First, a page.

Roy Lukes: Barred Owls

One of the owl songs we are patiently waiting to hear is that of the barred owl. You may make your own phonetic analysis of what it is “saying.” My interpretation is, “Who cooks for YOU – who cooks for YOU?”

Invariably the owl many people refer to as the hoot owl or swamp owl in this region turns out to be the barred owl. Their song is higher in pitch than the great horned owl’s “who WOOO, who who who.”

Some of our closest experiences with barred owls in past years have been during this season, especially when the ground was still covered with hard, crusty snow and food-finding for these raptors was extremely difficult. Invariably they had been lured to our buildings and bird feeding areas simply because this is where the mice and voles, the barred owl’s primary prey species, are to be found during darkness.

What a sad facial expression the barred owl appears to have, especially its large dark eyes absolutely begging for sympathy. However, it has been said that this is a perfect bird version of the “wolf in sheep’s clothing.” The bird is a killer, and therein lies one of its greatest problems – its mortal enemy, people.

When game hunting is in full swing, there are undoubtedly a fair number of barred owls being shot – especially by squirrel hunters – in spite of the fact that all owls are legally protected in Wisconsin and many other states. A flock of clamoring crows will frequently lead the curious gunner to the huddled, harassed owl. Naturally the crows will make a hasty getaway while the barred owl becomes the target of the “plinker.”

People, the busy, large-brained, enterprising hominids, have had considerable influence (much of it bad) on virtually every form of life on this planet, including owls. Unfortunately, people have the ability to mold and change the environment to suit their needs.

Throughout history trees have been replaced with human development. Wheat, corn oats and soybeans have taken the place of woodlands and wetlands. The ax and the plow have been the undoing of the barred owl through the years.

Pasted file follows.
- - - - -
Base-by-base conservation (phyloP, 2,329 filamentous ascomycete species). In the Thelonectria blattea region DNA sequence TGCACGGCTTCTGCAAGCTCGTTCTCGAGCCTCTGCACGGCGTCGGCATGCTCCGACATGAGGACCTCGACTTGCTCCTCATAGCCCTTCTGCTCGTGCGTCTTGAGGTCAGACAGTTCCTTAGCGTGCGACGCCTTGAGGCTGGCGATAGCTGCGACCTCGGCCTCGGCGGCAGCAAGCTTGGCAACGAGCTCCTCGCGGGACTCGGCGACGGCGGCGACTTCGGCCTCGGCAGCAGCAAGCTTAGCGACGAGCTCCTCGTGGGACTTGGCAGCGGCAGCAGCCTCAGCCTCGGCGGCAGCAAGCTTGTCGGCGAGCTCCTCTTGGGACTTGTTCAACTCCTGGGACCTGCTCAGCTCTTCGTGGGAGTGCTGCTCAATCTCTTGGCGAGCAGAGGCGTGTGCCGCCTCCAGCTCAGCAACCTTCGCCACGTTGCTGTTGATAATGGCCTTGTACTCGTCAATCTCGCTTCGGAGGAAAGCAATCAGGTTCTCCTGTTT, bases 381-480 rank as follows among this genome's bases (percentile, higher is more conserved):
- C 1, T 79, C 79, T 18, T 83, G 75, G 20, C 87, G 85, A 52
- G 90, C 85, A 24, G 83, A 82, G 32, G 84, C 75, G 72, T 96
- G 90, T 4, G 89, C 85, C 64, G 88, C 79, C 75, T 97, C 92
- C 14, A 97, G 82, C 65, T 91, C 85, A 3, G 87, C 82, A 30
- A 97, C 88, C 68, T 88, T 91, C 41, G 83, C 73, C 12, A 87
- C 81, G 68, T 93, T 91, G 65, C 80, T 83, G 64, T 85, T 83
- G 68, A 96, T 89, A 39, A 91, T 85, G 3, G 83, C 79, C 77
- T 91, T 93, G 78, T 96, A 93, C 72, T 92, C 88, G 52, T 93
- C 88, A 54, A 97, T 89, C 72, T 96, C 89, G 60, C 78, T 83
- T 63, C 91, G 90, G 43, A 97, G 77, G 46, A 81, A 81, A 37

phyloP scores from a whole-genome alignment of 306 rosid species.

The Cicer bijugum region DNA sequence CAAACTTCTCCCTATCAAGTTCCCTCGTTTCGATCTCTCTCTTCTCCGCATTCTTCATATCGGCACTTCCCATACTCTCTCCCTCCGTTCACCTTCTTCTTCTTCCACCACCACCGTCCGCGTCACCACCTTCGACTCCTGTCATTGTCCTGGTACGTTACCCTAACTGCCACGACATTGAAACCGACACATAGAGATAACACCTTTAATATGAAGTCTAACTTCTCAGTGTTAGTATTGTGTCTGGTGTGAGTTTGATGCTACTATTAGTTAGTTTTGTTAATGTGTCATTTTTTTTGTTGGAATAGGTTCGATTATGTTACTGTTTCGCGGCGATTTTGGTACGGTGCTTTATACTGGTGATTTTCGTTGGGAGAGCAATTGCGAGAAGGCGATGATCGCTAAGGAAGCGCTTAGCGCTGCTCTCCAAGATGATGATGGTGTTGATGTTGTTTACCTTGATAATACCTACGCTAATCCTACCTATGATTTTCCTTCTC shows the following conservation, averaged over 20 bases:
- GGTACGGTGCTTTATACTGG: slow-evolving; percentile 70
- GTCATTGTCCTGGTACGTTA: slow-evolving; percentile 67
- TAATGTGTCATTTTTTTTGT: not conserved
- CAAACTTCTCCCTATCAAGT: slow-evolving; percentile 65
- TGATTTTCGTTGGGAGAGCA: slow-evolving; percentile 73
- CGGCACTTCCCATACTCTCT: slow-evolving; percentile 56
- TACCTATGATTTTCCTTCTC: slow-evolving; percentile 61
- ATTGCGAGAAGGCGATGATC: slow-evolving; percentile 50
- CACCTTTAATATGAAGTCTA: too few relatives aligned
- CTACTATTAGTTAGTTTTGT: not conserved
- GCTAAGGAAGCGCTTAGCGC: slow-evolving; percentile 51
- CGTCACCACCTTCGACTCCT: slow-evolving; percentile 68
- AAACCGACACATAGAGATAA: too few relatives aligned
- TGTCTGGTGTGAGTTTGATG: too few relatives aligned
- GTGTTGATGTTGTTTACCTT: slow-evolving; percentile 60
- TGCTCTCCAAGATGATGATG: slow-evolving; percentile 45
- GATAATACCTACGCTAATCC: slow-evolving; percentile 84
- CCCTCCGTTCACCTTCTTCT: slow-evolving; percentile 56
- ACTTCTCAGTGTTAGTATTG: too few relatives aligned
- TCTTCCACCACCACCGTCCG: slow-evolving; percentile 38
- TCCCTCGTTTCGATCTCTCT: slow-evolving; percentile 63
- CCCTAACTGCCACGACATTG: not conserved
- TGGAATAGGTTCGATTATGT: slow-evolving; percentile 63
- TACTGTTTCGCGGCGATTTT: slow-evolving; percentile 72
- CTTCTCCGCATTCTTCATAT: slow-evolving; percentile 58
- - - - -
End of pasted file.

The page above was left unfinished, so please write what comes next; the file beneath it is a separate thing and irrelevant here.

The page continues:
Cleaner farming and more food production, increased use of pesticides to decrease the number of insects and rodents, fewer fence rows, and more drained swamps and other wetlands have all contributed to the decreasing number of barred owls and other owls as well.

A few years ago, a barred owl we had a chance to study from close range was live-trapped because it was becoming a problem at our friend’s bird-banding station. The barred owl was killing and eating the smaller saw-whet owls that had been captured in the mist nets for banding and study. Later the barred owl was transported and released in a distant area.

The fact of the matter is that cannibalism is fairly common among owls. Barred owls often become victim of the larger, more powerful great horned owls. Upon examining a dead barred owl in 1927, E.H. Forbush found a dead long-eared owl inside its stomach. Equally amazing was Forbush’s discovery of a dead screech owl within the long-eared owl’s stomach; an owl inside an owl inside an owl!

A junior high school science class in Michigan a number of years ago lucked onto a large concentration of long-eared owl pellets on the ground in a thick stand of evergreen trees. These pellets consisted of undigested animal remains, such as bones, teeth and fur that the owls regurgitated.

With the expert guidance of their teacher, the students meticulously took the several dozen pellets apart and identified most of the prey victims. It was conclusively discovered and proved that those long-eared owls were of great benefit to the surrounding farmers as evidenced by the huge quantity of rodents the owls were devouring.

In central Connecticut, where red-backed pine mice were thought to be absent, these small rodents were finally discovered because skulls of their species turned up in the pellets of barn owls roosting in a college belfry in Middletown.

Owls have a distinct advantage over mammals in that they can fly considerable distances to find food. This is one of their saving graces. But there is one thing you can be sure of: Owls will not eat themselves out of business.

If I could have one wish come true, it would be that people learn more about the many kinds of wildlife and strive to coexist with them. Study the plight of the spotted owl, a close relative of the barred owl, native to the deep, old-growth woodlands of the northwestern states. Many of the small number of surviving owls live in publicly owned forests (yours and mine), and private logging interests were really messing up this owl’s chances for survival.

I predict that people’s ability to get along with their fellow man will gradually improve as they learn to live in better harmony with the land and its wildlife. Perhaps you and I would have sad looks on our faces too if we were barred owls.

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